The blockchain technology race has just opened up a whole new front, this time with a potentially significant joint project in the fintech sector. New York-based exchange operator Nasdaq is integrating its Financial Framework with Microsoft Azure Blockchain. The world’s second-largest stock platform continues to actively embrace the capabilities of the technology that underpins crypto assets.
The current Microsoft-Nasdaq partnership would help different technologies work together for Nasdaq customers. For instance, it will make it easier to match buyers and sellers; and manage the delivery, payment and settlement of transactions, both companies explained.
According to the information released in the recent announcement, Microsoft will integrate its Azure blockchain service with NFF (Nasdaq Financial Framework), a technology which provides software for trading infrastructure and operations outsourcing, and fulfills Nasdaq’s risk and surveillance technology offering. Additionally it helps NFF customers deploy various blockchains through one common interface, and helps in promoting blockchain development.
Join the mega-trend
The Nasdaq-Microsoft collaboration opens the door for Blockchain technology to manage the delivery, payment, and settlement of transactions that may reside on multiple blockchains with different payment mechanisms.
Senior Vice President of Enterprise Architecture at Nasdaq, Tom Fay, said that the partnership with Microsoft removes some of the complexities of integrating blockchain technology into existing infrastructures. He added:
“Our NFF integration with their blockchain services provides a layer of abstraction, making our offering ledger-agnostic, secure, highly scalable, and ultimately helps us continue to explore a much broader range of customer use cases for blockchain.”
Set the fear aside
Nasdaq Financial Framework hopes to enable clients to easily experiment with new applications such as smart contracts, without them having to build the infrastructure from scratch or require an in-depth knowledge of cryptocurrency.
Microsoft Azure wants to support the expeditiously growing number of distributed ledger technologies that address specific business and technical requirements for security, performance, and operational processes.
When Azure’s service was first launched, its native implementation was with Ethereum, facilitated by Brooklyn-based startup ConsenSys. Over the last few years, Microsoft has shared that a number of financial institutions have signed up to the Ethereum BaaS.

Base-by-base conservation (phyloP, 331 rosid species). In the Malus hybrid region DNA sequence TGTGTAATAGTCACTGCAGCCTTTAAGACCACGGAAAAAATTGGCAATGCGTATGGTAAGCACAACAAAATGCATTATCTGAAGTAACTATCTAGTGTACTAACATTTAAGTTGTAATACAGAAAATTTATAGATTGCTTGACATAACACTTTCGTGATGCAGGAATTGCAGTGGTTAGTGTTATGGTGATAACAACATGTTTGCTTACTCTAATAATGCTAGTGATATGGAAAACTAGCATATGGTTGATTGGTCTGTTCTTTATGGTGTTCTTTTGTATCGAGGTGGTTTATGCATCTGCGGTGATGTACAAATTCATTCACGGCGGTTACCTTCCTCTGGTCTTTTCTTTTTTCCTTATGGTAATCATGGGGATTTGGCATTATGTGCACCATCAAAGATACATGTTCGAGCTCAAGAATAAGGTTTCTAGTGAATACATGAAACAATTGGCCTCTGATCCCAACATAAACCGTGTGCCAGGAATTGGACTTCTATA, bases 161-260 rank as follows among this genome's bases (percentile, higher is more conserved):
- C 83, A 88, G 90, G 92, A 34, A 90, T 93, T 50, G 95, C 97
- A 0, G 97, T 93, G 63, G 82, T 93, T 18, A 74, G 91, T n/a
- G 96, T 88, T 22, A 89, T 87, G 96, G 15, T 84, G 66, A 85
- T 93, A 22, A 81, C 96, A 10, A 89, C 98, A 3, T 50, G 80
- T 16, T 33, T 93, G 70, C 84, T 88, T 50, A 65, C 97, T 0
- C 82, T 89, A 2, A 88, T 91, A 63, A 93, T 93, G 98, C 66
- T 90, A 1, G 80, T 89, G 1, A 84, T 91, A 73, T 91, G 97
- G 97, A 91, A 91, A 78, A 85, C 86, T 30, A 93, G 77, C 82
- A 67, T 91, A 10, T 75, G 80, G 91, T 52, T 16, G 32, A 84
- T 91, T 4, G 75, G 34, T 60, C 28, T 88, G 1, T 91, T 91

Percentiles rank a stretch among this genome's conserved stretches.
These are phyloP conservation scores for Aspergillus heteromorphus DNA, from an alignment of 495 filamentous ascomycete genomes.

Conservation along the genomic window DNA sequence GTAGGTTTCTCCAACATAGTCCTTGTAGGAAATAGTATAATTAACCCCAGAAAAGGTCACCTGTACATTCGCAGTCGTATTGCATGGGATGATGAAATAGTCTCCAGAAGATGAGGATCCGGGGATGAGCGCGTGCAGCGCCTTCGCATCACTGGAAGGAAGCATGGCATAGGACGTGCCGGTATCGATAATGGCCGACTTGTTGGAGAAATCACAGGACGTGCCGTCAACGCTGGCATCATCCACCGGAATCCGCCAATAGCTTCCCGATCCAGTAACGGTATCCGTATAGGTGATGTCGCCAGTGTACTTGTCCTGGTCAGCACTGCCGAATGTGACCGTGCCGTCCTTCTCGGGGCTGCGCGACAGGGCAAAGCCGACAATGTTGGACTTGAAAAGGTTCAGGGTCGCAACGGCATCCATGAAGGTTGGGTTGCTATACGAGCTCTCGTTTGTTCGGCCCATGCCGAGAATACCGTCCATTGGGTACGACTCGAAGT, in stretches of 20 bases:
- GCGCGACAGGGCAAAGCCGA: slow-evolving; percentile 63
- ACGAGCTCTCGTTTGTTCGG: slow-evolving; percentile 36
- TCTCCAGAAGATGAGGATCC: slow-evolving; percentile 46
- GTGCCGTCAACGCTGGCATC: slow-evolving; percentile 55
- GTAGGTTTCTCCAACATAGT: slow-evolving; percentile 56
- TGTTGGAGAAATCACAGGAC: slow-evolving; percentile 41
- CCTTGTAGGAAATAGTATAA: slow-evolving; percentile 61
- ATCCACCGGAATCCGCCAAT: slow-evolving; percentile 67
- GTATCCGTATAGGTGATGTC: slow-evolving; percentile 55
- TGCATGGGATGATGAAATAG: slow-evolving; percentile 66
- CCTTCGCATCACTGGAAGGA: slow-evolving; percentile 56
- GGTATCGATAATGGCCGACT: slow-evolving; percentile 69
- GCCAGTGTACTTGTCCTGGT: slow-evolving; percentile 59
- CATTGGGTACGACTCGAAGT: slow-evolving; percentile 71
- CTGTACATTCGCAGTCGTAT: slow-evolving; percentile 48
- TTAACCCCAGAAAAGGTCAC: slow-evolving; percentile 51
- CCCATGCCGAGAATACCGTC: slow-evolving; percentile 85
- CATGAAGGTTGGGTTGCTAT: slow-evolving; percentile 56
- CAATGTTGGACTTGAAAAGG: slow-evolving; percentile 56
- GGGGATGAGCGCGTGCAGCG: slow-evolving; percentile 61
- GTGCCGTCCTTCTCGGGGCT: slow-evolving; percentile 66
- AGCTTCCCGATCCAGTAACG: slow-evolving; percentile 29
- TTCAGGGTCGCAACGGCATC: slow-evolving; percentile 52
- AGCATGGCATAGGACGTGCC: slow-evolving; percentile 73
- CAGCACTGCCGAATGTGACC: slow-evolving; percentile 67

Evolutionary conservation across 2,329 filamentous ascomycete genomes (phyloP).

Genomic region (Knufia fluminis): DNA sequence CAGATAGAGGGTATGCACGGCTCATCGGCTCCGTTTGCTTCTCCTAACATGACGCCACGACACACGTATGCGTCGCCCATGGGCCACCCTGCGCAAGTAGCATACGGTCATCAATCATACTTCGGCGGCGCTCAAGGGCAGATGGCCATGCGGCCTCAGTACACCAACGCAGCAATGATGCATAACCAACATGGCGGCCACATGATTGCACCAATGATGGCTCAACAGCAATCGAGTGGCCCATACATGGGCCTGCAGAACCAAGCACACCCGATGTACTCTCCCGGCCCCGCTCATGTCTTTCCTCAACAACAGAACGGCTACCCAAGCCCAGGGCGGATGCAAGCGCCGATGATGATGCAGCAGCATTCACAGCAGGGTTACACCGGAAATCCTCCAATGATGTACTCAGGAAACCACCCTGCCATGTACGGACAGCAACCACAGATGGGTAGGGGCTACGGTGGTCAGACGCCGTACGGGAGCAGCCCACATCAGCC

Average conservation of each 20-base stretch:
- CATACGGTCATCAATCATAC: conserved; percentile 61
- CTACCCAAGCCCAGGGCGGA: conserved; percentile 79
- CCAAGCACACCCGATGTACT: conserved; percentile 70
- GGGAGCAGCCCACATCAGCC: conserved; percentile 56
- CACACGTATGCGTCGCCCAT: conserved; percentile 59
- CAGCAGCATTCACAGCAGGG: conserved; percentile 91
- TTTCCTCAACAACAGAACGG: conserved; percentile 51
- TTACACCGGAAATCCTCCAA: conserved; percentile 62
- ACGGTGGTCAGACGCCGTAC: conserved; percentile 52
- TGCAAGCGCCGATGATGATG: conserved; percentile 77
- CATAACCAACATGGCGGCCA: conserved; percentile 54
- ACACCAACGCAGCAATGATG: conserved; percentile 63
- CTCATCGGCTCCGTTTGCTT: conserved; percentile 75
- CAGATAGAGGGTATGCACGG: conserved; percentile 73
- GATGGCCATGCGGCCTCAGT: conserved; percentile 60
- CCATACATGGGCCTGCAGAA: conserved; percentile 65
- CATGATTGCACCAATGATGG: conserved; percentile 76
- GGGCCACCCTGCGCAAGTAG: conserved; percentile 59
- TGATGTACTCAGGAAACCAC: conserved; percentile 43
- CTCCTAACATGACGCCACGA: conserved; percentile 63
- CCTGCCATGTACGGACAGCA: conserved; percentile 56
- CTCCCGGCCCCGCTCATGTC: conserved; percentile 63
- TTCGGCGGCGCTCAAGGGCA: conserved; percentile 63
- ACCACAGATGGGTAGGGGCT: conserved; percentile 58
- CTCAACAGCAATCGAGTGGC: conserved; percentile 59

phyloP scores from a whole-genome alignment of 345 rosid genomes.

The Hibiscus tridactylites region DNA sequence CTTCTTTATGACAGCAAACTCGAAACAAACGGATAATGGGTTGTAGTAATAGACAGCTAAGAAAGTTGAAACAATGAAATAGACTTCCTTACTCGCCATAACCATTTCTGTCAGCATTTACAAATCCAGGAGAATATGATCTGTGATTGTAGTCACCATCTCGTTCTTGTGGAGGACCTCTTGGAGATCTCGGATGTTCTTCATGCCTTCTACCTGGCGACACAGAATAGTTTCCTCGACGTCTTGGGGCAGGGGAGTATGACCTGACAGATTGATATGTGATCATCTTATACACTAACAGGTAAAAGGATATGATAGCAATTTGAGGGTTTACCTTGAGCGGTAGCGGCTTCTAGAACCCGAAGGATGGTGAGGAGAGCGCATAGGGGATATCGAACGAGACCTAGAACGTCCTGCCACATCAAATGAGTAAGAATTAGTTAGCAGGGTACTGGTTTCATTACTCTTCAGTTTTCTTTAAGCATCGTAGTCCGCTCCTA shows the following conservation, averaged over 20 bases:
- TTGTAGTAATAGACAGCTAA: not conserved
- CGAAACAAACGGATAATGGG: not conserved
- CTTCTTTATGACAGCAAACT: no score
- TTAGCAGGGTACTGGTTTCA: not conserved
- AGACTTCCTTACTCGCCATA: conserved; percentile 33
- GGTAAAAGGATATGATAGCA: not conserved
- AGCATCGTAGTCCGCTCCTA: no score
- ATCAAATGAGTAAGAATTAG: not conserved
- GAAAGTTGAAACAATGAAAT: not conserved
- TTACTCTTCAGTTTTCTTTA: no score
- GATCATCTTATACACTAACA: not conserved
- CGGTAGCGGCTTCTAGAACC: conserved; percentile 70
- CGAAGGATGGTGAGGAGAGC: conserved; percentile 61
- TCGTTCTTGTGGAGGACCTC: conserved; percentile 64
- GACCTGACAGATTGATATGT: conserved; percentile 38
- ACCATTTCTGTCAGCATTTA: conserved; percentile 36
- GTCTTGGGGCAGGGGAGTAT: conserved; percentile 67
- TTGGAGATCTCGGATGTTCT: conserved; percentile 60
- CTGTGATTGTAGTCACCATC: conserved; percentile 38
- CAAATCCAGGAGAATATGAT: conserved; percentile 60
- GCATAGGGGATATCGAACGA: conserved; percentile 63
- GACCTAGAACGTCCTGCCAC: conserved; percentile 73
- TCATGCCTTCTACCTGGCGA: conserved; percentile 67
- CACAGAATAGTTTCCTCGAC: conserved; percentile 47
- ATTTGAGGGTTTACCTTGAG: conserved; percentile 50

It is quite impressive that the second-largest exchange across the globe has quietly been building bridges across blockchain and the mainstream financial markets. Nasdaq is currently supporting existing crypto exchanges which lends more credence to that notion. Furthermore, the Nasdaq-powered exchange, DX Exchange, went on a marketing blitz and got 500,000 registered users on board.
Earlier in July, Nasdaq organised a meeting in Chicago where half a dozen cryptocurrency and mainstream companies discussed ‘how to encourage the cryptocurrency industry that could improve its image and validate its potential role in global markets.’
Nasdaq has associated with cryptocurrency exchange Gemini, which attended the meeting with an objective to tap its SMARTS Market Surveillance, an industry benchmark technology used across Wall Street, to add more security and identify criminal trading behavior, to its venue. It also partnered with San Diego based ETF firm, Reality Shares, to launch two blockchain-related funds.
Nasdaq and Its Proceedings in the Blockchain World
Nasdaq recently revealed a new blockchain patent, which makes reference to “an information computer system […] provided for securely releasing time-sensitive information to recipients via a blockchain.” With the patent, the company is reportedly looking to ease releasing timely information to the media while keeping it secure and airtight from a legal standpoint.
Earlier this week, in an interview with Cointelegraph, Nasdaq’s Head of Alternative Data, Bill Dague, said that it is exploring appending crypto datasets to its market analytics tool. Although, whether or not the exchange will launch a crypto-related product, yet remains to be seen.
In August, Azure introduced a proof-of-authority (PoA) algorithm on its Ethereum blockchain product. A PoA algorithm is based on the principle of approved identities or validators on a blockchain, and does not require competition when completing the transactions.
The recent Ethereum product on Azure is equipped with a number of features to ensure its correct functioning and security, such as an identity leasing system, Parity’s web-assembly support, Azure Monitor, and a Governance Decentralized Application (DApp).